Charter plans to use a simulcrypt system, which employs two forms of encryption for the same content on the same plant. Both before and after the waiver period, one encrypted side of the system will use legacy security to keep supporting existing subscriber equipment (including CableCARD-enabled leased and retail devices) and the other encrypted side will use the new security to reach new devices with downloadable security capability.

The Waiver

The Commission found that “Charter does not need a waiver in order to implement a downloadable security system as long as such system complies with the integration ban.” While Charter does need a waiver for its proposed plan to use integrated security prior to launching downloadable security, the Commission granted that waiver subject to a series of conditions described below that it believed would encourage the development of retail devices that can use downloadable security, assure continued CableCARD support, and deliver additional benefits to Charter subscribers.

Of particular interest for all cable operators is the fact that the Bureau found it in the public interest to condition the waiver on Charter’s continued compliance with its 2010 CableCARD support rules for self-installation, multi-stream CableCARDs, switched digital video solutions, uniform CableCARD fees, home networking outputs, and the bring-your-own-box discount requirement, “irrespective of the D.C. Circuit’s decision in Echostar.” As we previously advised, the D.C. Circuit’s Echostar decision arguably vacated all of these rules, and the Bureau’s Charter waiver order effectively acknowledges that uncertainty.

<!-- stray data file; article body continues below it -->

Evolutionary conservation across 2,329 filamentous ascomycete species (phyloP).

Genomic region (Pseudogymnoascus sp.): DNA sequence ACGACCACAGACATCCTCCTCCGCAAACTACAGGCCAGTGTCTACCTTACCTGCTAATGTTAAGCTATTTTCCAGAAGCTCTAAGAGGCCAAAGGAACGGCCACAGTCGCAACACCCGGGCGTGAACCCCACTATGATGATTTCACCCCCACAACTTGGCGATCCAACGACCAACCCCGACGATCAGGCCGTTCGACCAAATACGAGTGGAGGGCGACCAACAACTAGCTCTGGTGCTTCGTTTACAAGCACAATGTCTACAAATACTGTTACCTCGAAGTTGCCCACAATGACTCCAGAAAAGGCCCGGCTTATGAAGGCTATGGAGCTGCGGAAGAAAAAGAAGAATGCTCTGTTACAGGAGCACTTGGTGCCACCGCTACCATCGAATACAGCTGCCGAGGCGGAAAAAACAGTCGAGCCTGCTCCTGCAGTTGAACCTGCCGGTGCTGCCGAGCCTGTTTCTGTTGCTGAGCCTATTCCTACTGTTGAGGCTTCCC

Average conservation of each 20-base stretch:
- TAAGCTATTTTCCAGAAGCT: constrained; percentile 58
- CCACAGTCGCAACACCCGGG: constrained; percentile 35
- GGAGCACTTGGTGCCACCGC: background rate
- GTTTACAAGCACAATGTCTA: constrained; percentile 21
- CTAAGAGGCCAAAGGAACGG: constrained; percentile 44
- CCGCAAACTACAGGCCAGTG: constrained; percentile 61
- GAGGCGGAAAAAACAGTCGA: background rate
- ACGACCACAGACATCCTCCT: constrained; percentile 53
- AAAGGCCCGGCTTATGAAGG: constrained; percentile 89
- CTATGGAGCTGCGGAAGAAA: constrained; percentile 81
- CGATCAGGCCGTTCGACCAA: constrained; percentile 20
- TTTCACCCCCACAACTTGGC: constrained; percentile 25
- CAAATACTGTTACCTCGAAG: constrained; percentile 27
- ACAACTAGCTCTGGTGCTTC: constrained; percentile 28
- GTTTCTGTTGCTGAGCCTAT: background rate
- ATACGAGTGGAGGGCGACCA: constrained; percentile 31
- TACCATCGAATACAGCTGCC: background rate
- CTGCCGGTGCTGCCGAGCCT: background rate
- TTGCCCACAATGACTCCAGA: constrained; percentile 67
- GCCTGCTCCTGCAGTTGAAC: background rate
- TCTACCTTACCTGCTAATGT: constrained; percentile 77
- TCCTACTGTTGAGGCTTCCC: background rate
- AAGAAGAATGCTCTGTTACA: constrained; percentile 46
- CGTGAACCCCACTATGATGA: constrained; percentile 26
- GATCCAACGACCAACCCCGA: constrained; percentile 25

The specific conditions reflecting Charter commitments and certain Commission reporting requirements include:

  • Charter must submit periodic reports on good faith negotiations with one or more CE manufacturers that intend to develop a downloadable box for retail. It must also provide semi-annual progress reports on deployments.
  • The necessary elements for the downloadable security system must be available on an open, royalty-free basis.
  • Charter must continue indefinitely to support simulcrypt, the legacy plug and play technical rules (not the encoding rules), CableCARD self-installation, M-Card, switched digital video solutions, uniform CableCARD fees, the HD set-top box IP output requirement, and the bring-your-own-box discount. When a retail downloadable box is available, Charter need no longer provide CableCARDs to new retail devices, if it provides adequate documentation to the FCC showing the availability of the device at a price “comparable” to retail CableCARD devices.
  • Charter must also meet its voluntary “public interest” commitments: to transition all its systems to all-digital within 9 months after the end of the waiver period, and to make broadband Internet access service of 100 Mbps or greater available to 200,000 additional homes before the expiration of the two-year waiver period.

The Commission expresses its hope that Charter will lead the way in creating an industry-wide downloadable security system that other cable operators will also adopt, to avoid creating a “fractured” market for retail availability of navigation devices.